Japan relaxes border control on Monday as coronavirus slows

On December 28, 2020, a man wearing a face mask is walking by a flight information board at Haneda International Airport in Tokyo. (Koji Sasahara / AP photo)

Tokyo-Japan has announced that it will ease border controls from Monday for fully vaccinated travelers, excluding tourists, in response to demands from the business community following the rapid decline in infectious diseases.

Everyone entering Japan must be fully vaccinated with the COVID-19 vaccine approved by the Japanese authorities.

This applies not only to short-term business travelers under 3 months, but also to long-term visitors, including international students and workers in so-called technical internship programs, who require 14 days of quarantine.

Schools and the companies that sponsor them must submit documents detailing their activities and how they are monitored.

The 10-day self-quarantine between Japanese and foreigners with re-entry permit will be reduced to 3 days.

Japan closed its borders in January for virtually all foreign visitors, except for humanitarian purposes with special permits.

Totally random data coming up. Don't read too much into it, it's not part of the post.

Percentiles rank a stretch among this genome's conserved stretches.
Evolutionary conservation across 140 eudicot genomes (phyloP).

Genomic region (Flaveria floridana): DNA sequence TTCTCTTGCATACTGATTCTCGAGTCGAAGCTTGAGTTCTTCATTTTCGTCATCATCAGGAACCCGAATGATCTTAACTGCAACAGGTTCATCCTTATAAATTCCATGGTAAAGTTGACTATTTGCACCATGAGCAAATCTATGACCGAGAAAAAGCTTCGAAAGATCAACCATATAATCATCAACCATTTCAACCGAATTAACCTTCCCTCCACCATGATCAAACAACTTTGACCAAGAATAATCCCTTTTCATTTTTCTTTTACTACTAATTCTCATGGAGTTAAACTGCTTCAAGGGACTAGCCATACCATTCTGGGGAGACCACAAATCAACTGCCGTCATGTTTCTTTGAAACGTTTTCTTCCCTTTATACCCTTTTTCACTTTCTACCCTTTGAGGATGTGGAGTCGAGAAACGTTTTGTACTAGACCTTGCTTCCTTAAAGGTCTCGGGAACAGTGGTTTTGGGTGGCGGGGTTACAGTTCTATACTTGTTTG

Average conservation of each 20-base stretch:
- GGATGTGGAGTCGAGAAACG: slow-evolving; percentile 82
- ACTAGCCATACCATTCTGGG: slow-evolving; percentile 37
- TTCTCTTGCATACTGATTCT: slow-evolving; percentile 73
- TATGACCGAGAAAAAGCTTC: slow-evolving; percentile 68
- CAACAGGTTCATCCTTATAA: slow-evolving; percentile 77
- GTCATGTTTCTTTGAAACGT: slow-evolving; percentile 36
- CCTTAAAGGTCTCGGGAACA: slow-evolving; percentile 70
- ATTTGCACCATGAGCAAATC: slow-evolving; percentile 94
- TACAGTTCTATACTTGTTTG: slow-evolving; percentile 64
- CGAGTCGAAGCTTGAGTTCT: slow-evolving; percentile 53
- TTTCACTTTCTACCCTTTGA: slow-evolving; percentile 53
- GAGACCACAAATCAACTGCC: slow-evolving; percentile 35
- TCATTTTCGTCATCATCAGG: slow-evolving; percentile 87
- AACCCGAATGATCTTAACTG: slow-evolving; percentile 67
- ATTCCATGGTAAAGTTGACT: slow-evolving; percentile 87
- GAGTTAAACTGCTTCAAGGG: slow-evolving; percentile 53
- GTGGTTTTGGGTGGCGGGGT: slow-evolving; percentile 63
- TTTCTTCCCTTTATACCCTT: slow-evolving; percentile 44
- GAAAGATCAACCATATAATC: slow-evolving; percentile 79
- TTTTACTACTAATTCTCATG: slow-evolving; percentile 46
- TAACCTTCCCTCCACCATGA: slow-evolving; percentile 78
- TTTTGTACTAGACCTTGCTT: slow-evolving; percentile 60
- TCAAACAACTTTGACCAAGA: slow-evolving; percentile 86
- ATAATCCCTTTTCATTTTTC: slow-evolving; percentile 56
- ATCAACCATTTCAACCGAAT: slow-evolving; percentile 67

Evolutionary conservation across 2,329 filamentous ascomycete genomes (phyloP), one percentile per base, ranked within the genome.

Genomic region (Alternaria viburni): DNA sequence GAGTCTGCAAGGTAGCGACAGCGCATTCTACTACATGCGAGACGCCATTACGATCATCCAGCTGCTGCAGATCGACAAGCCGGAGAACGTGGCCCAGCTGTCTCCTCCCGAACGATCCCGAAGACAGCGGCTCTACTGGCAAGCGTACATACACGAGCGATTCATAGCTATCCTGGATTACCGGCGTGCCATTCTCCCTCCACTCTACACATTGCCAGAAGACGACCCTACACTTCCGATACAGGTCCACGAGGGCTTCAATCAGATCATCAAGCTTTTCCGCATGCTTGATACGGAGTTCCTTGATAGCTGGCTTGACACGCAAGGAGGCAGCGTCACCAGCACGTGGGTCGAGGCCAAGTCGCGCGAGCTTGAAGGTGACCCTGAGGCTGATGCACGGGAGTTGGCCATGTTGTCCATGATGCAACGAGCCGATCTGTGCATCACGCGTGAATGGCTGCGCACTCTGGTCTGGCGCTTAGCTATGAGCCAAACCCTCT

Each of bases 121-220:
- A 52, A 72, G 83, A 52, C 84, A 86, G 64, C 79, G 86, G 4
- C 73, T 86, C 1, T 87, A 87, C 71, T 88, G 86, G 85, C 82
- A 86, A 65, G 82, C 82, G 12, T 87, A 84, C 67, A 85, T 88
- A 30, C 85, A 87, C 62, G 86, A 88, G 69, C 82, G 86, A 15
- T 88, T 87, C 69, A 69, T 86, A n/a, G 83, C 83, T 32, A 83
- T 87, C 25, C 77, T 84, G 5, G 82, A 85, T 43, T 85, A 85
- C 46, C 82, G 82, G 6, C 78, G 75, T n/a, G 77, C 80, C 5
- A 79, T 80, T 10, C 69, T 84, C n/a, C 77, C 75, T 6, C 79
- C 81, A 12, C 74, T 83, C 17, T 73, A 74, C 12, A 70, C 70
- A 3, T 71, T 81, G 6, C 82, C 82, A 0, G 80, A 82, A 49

Daily cases have declined sharply since September.

About 73 percent of the population is fully vaccinated. Tokyo reported 25 cases on Friday, falling below 30 for the ninth straight day. Nationwide, Japan had 158 confirmed cases on Thursday, for a total of 1.72 million people, killing about 18,300.

Border control easing is part of Japan’s move to gradually resume social and economic activity. The government is experimenting with package tours at restaurants and sporting events before resuming further daily activities.

Deputy Prime Minister Seiji Kihara said Japan would consider allowing foreign tour groups by the end of the year after considering ways to manage and monitor the activities of foreign tour groups.

Mari Yamaguchi

Associated Press